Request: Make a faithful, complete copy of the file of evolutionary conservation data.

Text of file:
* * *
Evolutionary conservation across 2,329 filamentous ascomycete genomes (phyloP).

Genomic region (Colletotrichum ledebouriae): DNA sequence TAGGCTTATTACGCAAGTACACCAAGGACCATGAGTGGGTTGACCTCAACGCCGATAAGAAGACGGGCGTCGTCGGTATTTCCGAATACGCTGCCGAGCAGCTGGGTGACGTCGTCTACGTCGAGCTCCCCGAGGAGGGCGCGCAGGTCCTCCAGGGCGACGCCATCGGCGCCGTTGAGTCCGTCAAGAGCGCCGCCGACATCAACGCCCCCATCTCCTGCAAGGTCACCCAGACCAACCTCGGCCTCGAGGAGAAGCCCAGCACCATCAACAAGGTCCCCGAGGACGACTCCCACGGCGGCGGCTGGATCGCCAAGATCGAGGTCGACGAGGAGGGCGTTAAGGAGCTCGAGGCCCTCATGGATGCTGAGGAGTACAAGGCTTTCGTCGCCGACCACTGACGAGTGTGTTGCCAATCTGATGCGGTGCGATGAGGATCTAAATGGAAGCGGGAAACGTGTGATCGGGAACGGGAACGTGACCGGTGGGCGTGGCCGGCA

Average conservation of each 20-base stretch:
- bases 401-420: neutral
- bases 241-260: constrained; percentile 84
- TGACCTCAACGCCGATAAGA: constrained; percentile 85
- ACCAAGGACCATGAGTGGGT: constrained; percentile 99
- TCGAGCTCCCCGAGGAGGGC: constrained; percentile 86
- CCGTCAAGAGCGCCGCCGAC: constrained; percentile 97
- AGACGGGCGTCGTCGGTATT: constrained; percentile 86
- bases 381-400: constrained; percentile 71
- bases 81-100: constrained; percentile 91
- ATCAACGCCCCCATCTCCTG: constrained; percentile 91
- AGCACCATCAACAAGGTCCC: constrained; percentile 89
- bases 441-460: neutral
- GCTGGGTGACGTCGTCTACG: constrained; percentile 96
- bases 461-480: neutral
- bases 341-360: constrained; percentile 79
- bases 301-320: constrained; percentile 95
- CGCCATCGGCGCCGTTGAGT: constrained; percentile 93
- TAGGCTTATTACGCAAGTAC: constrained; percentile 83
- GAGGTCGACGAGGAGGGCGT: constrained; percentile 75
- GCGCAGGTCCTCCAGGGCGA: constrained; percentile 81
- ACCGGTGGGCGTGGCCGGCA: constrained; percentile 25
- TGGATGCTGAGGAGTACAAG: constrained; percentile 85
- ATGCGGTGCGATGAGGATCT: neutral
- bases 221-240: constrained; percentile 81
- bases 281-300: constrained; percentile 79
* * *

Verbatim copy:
Evolutionary conservation across 2,329 filamentous ascomycete genomes (phyloP).

Genomic region (Colletotrichum ledebouriae): DNA sequence TAGGCTTATTACGCAAGTACACCAAGGACCATGAGTGGGTTGACCTCAACGCCGATAAGAAGACGGGCGTCGTCGGTATTTCCGAATACGCTGCCGAGCAGCTGGGTGACGTCGTCTACGTCGAGCTCCCCGAGGAGGGCGCGCAGGTCCTCCAGGGCGACGCCATCGGCGCCGTTGAGTCCGTCAAGAGCGCCGCCGACATCAACGCCCCCATCTCCTGCAAGGTCACCCAGACCAACCTCGGCCTCGAGGAGAAGCCCAGCACCATCAACAAGGTCCCCGAGGACGACTCCCACGGCGGCGGCTGGATCGCCAAGATCGAGGTCGACGAGGAGGGCGTTAAGGAGCTCGAGGCCCTCATGGATGCTGAGGAGTACAAGGCTTTCGTCGCCGACCACTGACGAGTGTGTTGCCAATCTGATGCGGTGCGATGAGGATCTAAATGGAAGCGGGAAACGTGTGATCGGGAACGGGAACGTGACCGGTGGGCGTGGCCGGCA

Average conservation of each 20-base stretch:
- bases 401-420: neutral
- bases 241-260: constrained; percentile 84
- TGACCTCAACGCCGATAAGA: constrained; percentile 85
- ACCAAGGACCATGAGTGGGT: constrained; percentile 99
- TCGAGCTCCCCGAGGAGGGC: constrained; percentile 86
- CCGTCAAGAGCGCCGCCGAC: constrained; percentile 97
- AGACGGGCGTCGTCGGTATT: constrained; percentile 86
- bases 381-400: constrained; percentile 71
- bases 81-100: constrained; percentile 91
- ATCAACGCCCCCATCTCCTG: constrained; percentile 91
- AGCACCATCAACAAGGTCCC: constrained; percentile 89
- bases 441-460: neutral
- GCTGGGTGACGTCGTCTACG: constrained; percentile 96
- bases 461-480: neutral
- bases 341-360: constrained; percentile 79
- bases 301-320: constrained; percentile 95
- CGCCATCGGCGCCGTTGAGT: constrained; percentile 93
- TAGGCTTATTACGCAAGTAC: constrained; percentile 83
- GAGGTCGACGAGGAGGGCGT: constrained; percentile 75
- GCGCAGGTCCTCCAGGGCGA: constrained; percentile 81
- ACCGGTGGGCGTGGCCGGCA: constrained; percentile 25
- TGGATGCTGAGGAGTACAAG: constrained; percentile 85
- ATGCGGTGCGATGAGGATCT: neutral
- bases 221-240: constrained; percentile 81
- bases 281-300: constrained; percentile 79